Don Agey’s Second Harvest is comprised of mostly rhyming poems that ruminate on the speaker’s life, including his past relationships, religious and political worldview, and the challenges of his writing process.
Each poem is presented on the recto page of the collection and preceded by an explanatory prose passage on the verso page. Some are appended by haiku and limericks.
The pieces range in tone from whimsical (“Party On Dude”) to somber (“Kerri,” an homage to his late wife). The haiku and limericks that follow mostly seem unrelated to the accompanying poem. For example, “No Reason Really” recounts the speaker’s desire to write a “sublime” poem, only to fall far short, while the haiku that follows takes readers another way: “Soft warm sun beaming/ Kaleidoscope of color/ Asthma kicking in.” Readers will appreciate the wry tone of each, but one wonders why they are placed together.
The work, often humorous, is generally expository, “telling” rather than “showing,” recounting, rather than exploring. For example, “Looking Back” begins: “Sitting here alone, except/ for my two cats, I ponder/ seventy some years./ Some years flying by, some/ years crawling at a/ snail’s pace.” The ideas expressed are broad and general, employing clichéd language like “years flying by” and “crawling at a snail’s pace” instead of fresh imagery—a pattern that persists throughout the collection.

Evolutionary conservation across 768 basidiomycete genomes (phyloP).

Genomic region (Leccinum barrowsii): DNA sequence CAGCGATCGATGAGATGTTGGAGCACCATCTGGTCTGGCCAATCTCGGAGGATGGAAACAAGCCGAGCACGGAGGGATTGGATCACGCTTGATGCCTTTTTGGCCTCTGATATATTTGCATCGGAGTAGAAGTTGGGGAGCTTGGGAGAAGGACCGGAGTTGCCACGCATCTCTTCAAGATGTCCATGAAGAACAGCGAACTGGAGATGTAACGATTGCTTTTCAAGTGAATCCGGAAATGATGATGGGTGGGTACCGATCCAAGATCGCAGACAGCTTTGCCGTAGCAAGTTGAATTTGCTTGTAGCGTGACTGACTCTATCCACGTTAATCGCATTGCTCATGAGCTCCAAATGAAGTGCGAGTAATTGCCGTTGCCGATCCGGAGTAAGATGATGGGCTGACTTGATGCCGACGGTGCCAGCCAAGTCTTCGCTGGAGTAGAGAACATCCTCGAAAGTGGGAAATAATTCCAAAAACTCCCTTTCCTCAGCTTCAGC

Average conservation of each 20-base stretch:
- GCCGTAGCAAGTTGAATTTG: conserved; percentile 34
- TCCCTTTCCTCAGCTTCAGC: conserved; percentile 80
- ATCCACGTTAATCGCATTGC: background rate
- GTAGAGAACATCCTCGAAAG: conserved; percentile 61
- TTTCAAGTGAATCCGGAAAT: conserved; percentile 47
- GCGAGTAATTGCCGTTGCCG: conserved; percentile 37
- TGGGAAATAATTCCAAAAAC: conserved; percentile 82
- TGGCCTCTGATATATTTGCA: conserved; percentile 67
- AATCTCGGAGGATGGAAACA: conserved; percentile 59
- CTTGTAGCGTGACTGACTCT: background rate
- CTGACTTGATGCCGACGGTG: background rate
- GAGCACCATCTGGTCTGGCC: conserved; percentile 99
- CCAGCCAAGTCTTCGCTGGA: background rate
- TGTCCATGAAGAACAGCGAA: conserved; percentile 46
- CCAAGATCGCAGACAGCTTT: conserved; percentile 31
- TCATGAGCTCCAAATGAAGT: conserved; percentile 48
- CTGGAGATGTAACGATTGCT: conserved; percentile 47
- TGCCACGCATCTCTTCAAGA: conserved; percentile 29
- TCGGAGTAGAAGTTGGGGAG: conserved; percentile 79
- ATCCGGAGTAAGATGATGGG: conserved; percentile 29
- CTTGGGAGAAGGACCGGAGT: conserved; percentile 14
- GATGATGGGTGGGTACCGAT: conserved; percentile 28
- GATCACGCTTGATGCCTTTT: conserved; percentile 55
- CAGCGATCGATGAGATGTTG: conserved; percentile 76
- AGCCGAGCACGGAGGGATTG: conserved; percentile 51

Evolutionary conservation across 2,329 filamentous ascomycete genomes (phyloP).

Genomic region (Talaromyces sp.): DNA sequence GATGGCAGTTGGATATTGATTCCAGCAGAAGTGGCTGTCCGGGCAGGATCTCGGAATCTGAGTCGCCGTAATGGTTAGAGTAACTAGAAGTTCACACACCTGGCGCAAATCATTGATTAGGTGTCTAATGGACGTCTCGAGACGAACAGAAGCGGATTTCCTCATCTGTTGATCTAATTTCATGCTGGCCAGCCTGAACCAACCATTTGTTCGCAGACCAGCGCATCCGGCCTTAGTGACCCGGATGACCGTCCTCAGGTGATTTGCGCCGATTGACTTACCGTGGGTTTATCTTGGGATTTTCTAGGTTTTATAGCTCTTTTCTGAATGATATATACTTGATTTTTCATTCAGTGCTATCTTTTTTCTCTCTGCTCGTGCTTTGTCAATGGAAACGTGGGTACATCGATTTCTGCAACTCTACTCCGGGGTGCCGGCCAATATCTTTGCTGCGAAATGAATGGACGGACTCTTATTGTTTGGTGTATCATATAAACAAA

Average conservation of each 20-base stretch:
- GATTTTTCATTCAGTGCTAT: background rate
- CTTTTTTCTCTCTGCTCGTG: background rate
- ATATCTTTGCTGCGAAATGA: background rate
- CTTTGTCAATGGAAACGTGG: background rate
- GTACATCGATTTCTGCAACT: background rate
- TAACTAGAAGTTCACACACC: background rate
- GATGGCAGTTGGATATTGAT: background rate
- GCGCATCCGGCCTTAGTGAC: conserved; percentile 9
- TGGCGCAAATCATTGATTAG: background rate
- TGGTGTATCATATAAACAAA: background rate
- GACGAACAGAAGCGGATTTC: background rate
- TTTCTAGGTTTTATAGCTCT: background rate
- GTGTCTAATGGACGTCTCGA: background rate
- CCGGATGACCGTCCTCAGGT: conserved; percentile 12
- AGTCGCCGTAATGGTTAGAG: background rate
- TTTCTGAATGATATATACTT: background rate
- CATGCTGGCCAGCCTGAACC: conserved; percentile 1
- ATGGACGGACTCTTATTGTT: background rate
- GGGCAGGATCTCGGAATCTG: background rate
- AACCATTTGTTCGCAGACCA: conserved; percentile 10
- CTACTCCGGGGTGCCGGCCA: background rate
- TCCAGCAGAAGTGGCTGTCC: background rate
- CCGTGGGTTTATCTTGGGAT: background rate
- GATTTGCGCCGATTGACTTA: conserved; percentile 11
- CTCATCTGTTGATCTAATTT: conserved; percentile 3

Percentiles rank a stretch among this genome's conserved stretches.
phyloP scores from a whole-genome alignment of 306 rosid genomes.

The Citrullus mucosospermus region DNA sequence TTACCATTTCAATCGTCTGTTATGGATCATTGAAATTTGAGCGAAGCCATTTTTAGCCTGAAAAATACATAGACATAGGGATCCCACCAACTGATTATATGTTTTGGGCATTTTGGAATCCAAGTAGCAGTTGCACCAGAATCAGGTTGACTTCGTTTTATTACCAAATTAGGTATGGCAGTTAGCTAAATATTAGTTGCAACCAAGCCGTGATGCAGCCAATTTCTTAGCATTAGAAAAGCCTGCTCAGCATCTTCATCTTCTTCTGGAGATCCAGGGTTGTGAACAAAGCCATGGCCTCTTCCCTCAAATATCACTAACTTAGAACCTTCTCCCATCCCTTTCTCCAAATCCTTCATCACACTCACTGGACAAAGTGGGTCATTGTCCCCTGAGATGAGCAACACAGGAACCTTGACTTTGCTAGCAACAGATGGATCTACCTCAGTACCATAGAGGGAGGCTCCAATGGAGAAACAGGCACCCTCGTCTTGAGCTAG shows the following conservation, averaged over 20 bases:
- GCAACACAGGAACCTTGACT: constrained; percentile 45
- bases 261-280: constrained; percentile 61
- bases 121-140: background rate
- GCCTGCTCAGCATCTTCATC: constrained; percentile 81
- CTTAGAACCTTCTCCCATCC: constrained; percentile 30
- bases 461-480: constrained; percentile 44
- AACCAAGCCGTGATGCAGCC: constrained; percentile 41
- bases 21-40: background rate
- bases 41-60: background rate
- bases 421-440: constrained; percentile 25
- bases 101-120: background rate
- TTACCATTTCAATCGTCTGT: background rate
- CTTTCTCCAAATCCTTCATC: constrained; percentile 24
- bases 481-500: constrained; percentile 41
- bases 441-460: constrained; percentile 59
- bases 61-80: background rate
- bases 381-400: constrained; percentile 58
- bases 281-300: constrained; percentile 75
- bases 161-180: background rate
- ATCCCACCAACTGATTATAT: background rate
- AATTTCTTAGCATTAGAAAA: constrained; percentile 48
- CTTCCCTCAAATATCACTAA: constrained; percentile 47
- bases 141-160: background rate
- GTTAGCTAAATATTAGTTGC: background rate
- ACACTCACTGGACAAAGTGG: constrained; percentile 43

Second Harvest, offers some fun word play (“In that small hush when night and day/ Juxtapose/ Listen and you might hear some stray/ Epic prose”). But overall, it lacks artful diction and emotional nuance. The rhyming is uneven: sometimes spot on; other times straining. In most cases, more specific, sensory, and contextualizing details would improve the work.
In all, the collection offers a mixed bag. It is most likely to entertain those looking for amusement rather than keen insight or impressive poetic achievements.
Also available in hardcover and ebook.